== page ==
QR Code–Linked System Could Improve Adrenal Crisis Management in Addison Disease

July 25, 2018
Alison Rodriguez

When a patient experiences an adrenal crisis associated with Addison disease (primary adrenal failure), hydrocortisone and fluid resuscitation must be given immediately in order to prevent hypotensive shock and death. A recent clinical audit evaluated healthcare professionals’ management of adrenal crisis, and found that there is a clinical need to improve the acute management of this life-threatening condition.

When a patient experiences an adrenal crisis associated with Addison disease (primary adrenal failure), hydrocortisone and fluid resuscitation must be given immediately in order to prevent hypotensive shock and death. A recent clinical audit evaluated healthcare professionals’ management of adrenal crisis, and found that there is a clinical need to improve the acute management of this life-threatening condition.

The assessment included 54 healthcare professionals for the first audit, and 21 doctors, 12 nurses, 15 paramedics, and 6 dentists for the second audit. Each participant completed a questionnaire about care, confidence in managing an adrenal crisis, and the feasibility of using a Quick Response (QR) coded bracelet. The QR-coded bracelet, developed by the researchers, was designed to be linked to a website dedicated to patient information on steroid replacement therapy.

“As the medical use of QR codes is in its infancy, we have developed a novel system featuring a QR code printed on bracelets and cards which can be carried by patients with [Addison] disease or other patients on steroid therapy,” the researchers explained. “Our proposed, novel [Addison] Disease Information System (ADIS) uses a web app running on a smart device, linked to a QR-coded bracelet, that provides patients with [Addison] disease comprehensive clinical management advice for their condition.”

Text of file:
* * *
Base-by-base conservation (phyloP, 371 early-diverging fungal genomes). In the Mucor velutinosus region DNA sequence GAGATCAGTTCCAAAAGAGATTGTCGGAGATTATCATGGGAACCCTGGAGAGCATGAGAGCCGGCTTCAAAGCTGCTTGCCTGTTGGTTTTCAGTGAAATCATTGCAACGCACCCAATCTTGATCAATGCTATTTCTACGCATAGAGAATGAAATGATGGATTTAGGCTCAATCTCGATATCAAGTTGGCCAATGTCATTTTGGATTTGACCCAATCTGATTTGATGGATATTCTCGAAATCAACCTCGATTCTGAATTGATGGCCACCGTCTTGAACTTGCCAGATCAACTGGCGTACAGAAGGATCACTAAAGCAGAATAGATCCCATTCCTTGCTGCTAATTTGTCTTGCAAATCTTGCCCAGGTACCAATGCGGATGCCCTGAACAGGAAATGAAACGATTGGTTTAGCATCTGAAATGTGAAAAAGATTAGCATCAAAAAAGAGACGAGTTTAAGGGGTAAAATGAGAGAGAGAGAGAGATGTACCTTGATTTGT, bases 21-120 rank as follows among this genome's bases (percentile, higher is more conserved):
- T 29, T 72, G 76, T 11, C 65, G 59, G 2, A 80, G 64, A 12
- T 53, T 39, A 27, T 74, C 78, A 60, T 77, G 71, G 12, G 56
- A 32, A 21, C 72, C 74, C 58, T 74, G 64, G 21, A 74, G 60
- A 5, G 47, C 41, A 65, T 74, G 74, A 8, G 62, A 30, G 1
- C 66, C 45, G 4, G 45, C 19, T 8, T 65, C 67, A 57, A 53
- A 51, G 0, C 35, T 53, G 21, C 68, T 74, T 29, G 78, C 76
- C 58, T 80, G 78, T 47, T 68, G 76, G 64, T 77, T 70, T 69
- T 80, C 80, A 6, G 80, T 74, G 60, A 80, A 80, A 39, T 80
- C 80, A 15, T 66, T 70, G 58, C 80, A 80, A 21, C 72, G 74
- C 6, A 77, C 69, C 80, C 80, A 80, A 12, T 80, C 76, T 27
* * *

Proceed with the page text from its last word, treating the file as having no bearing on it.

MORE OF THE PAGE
During the audits, the researchers found that many healthcare professionals reported a lack of experience in adrenal crisis management, with 37% never having seen and 59% never having managed an adrenal crisis. Additionally, the median confidence score (on a scale in which 1 is low and 7 is high), for managing an adrenal crisis was 5 for doctors, 2 for nurses, 4.5 for paramedics, and 1.5 for dentists.

The assessment of the QR code-linked system revealed that 94% of healthcare professionals found the proposed system to be useful, with 84% reporting they would use it in an acute setting. For healthcare professionals, the median usability score for the QR code-linked system was 6.5 out of 7.

The researchers concluded that their system will likely improve the experience of patients with Addison during acute illness by providing immediate access to clinical guidelines; however, this proposal needs to be validated in further research with a large group of patients.

“The ADIS system can be brought to the attention of health professionals in the emergency department by unwell patients with [Addison] disease or their friends and relatives so they are empowered to receive the correct treatment in a timely manner,” concluded the assessment.